Emerging Markets Equity: What Do They Know?

Global Perspectives

Emerging Markets Equity: What Do They Know?

Do leading endowments know something the rest of us are missing?

Key Takeaways

Introduction

Emerging markets equity (EME) exhibits the highest long-term expected return across the three public equity regions: U.S., non-U.S. and emerging markets. In fact, at the index level, it is the only region that exceeds the long-term required rate of return (7% to 8%) of most U.S. institutional investors, and yet most U.S. investors have neglected their allocations to emerging market equities. In what follows, we examine the current allocations to EME across different investor types and challenge the conventional practice of following the regional allocation as indicated by the MSCI All-Country World Index (ACWI). We challenge the conventional practice because, in our opinion, the latter may not achieve the required rate of return of most investors.

When examined across different types of investors, the under-allocation to emerging markets is most pronounced for individual investors. The Yale, Harvard and Stanford university endowments – arguably three of the most sophisticated U.S. institutional investors – are at the other extreme of the allocation range to emerging markets. Their extreme overweight to emerging markets clearly indicates that they favor EME over U.S. and non-U.S. developed market equities in their strategic asset allocations. Their EME allocations “appear downright imprudent in the eyes of conventional wisdom”1 and when compared to the MSCI ACWI’s regional breakdown. What is so compelling about emerging markets equity that they would overweight the region so significantly, despite the perceived risk? Or, to put it another way, what do the Yale, Harvard and Stanford university endowments know that the rest of the investment community is missing?

Exhibit 1: Emerging Markets Equity Allocations by Investor Type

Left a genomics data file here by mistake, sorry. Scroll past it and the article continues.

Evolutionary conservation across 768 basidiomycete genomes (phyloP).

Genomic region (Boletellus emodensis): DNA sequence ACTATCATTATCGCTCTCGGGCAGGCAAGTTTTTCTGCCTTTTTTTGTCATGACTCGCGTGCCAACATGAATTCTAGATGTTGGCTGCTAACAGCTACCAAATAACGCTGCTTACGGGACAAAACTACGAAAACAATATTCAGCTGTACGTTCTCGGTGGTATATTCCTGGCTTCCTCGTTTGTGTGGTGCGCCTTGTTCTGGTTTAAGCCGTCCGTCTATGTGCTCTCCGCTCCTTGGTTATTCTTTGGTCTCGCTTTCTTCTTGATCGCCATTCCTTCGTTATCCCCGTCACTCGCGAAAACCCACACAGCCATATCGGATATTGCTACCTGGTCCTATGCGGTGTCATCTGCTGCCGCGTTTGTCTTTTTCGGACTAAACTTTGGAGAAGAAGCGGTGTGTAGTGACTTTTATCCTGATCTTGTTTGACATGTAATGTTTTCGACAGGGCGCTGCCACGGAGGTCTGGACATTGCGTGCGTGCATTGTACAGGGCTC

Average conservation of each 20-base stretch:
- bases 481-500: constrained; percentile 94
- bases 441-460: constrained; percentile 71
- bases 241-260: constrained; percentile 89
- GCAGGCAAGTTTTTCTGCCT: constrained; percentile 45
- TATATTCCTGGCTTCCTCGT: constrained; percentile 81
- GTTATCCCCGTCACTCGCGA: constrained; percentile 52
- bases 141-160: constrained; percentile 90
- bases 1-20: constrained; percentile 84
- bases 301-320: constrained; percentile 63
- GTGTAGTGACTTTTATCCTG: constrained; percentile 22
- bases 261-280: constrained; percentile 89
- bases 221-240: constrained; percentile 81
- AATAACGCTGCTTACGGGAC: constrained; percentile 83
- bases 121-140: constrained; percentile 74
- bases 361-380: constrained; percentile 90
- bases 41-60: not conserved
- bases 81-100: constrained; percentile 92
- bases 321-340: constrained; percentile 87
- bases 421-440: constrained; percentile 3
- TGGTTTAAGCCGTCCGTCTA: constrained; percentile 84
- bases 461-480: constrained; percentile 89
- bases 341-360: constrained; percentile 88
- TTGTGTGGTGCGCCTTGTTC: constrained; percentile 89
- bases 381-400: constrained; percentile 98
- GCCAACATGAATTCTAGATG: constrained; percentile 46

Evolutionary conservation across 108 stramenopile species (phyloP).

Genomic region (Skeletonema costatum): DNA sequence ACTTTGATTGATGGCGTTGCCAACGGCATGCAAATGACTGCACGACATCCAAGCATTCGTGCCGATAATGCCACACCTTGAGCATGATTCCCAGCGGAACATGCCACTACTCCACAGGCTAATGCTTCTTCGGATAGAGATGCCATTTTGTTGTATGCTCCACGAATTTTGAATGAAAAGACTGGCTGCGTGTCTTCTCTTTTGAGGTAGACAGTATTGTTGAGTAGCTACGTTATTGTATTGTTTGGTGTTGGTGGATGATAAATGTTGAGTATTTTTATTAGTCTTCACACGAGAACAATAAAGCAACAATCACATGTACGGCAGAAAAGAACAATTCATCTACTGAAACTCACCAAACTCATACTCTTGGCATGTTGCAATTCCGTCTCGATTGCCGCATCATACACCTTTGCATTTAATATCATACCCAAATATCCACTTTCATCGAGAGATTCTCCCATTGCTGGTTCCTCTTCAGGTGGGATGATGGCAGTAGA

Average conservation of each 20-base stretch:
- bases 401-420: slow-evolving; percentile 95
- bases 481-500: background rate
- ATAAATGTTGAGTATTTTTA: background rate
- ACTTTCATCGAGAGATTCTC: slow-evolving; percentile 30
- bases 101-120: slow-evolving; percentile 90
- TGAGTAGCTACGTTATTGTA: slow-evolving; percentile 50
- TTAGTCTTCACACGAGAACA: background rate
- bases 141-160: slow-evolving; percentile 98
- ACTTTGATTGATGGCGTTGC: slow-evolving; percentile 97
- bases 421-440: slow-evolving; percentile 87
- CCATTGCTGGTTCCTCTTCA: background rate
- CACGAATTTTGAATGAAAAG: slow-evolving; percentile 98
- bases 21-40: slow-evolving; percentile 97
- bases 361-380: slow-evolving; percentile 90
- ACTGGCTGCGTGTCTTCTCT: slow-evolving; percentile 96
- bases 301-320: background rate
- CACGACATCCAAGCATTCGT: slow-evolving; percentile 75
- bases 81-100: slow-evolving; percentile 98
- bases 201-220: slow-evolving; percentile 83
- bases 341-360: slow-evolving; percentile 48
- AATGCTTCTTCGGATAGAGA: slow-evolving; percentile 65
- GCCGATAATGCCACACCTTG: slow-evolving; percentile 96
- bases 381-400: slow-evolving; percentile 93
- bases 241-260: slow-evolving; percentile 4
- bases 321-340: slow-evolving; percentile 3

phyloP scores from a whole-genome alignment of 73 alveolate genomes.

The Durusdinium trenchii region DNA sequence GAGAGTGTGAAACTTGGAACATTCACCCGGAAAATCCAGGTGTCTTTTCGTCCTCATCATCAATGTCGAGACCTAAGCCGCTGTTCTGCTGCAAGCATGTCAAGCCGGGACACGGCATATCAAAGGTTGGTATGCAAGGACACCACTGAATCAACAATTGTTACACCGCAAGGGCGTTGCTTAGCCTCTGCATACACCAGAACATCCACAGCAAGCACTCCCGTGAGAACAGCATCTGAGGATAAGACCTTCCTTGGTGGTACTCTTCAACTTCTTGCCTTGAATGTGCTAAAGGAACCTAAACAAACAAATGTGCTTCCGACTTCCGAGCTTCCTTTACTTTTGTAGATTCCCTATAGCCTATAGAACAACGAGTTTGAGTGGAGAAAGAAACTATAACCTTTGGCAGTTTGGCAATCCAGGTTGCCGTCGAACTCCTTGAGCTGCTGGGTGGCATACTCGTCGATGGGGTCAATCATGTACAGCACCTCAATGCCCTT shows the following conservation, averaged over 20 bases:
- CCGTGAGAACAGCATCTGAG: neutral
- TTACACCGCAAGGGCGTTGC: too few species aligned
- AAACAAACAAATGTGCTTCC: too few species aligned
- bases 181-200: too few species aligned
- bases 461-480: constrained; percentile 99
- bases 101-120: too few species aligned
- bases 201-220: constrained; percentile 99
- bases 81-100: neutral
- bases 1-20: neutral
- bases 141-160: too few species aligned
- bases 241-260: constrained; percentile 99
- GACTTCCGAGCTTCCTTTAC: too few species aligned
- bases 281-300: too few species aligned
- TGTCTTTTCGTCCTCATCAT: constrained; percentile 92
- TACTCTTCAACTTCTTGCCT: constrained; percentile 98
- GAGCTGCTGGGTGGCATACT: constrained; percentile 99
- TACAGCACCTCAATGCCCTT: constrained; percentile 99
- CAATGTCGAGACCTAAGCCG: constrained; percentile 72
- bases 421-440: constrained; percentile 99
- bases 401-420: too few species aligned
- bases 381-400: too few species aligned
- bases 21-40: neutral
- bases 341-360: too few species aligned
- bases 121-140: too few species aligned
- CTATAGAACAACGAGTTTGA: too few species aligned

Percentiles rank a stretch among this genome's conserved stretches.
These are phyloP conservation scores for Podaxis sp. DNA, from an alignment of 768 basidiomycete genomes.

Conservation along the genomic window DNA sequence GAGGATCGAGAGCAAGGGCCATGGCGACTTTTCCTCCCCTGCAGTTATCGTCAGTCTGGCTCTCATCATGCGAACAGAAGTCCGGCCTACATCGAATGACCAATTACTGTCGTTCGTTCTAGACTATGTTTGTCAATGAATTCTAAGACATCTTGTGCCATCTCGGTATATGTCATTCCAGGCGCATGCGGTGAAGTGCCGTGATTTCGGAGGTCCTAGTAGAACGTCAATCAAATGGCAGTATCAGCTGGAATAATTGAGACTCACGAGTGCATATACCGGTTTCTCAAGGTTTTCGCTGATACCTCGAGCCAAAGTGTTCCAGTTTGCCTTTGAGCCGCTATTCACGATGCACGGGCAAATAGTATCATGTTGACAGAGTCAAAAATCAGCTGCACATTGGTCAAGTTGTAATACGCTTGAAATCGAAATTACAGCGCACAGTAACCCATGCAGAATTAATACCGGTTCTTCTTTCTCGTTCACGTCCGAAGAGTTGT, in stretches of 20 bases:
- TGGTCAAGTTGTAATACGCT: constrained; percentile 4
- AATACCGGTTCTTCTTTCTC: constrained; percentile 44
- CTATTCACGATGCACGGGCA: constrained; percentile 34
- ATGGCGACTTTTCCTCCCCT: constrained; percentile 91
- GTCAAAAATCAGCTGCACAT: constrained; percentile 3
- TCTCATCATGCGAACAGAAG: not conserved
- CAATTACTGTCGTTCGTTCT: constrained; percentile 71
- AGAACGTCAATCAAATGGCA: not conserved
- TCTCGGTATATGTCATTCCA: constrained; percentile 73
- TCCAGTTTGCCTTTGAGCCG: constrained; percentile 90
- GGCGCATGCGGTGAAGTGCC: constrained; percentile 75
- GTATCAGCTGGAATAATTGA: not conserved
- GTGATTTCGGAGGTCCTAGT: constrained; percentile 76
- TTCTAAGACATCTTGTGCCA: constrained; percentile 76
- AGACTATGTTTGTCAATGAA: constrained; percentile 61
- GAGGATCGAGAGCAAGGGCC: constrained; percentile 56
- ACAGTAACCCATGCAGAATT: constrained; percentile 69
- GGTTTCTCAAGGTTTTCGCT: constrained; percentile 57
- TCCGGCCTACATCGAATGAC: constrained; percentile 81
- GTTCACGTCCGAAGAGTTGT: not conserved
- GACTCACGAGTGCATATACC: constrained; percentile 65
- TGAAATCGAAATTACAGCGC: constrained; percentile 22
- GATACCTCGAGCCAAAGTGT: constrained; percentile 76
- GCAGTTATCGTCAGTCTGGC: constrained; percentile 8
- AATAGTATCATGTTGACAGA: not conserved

Extreme differences exhibited in EME allocations

Exhibit 1: Emerging Markets Equity Allocations by Investor Type

Source: Callan Market Pulse 2Q 2017, Money Market Directories (MMD) 2017, MSCI as of September 30, 2017, and the Yale Endowment Report 2016.

The Dissonance between EME Expected Return and Allocation

The required rate of return for U.S. investors ranges from 7% to 8%. According to a recent capital market assumptions survey2 of institutional investors, as shown in Exhibit 2, emerging markets equity and private equity (PE) are the only two asset classes whose long-term geometric returns3 are expected to exceed that required rate of return.

Exhibit 2: Expected Returns and Standard Deviations of Various Asset Classes

Only emerging markets equity and private equity exceed investors’ required rate of return

Exhibit 2: Expected Returns and Standard Deviations of Various Asset Classes

Source: Horizon Actuarial Services 2017 Survey of Capital Market Assumptions. Expected returns and standard deviations are over a 10-year time period.

Institutional investors have been inconsistent in this regard: they seem to embrace the future expected return of private equity, but not of emerging markets equity even though the aforementioned survey indicates that both asset classes are expected to generate the highest returns. This behavior is puzzling when one considers that private equity requires a long-term lockup of capital, investors cite the level of asset valuations as their greatest concern (shown in Exhibit 3), and the volatility estimates for this asset class are highly questionable due to the lack of daily mark-to-market. Despite these issues, institutions have been actively allocating to private equity while neglecting their EME allocation.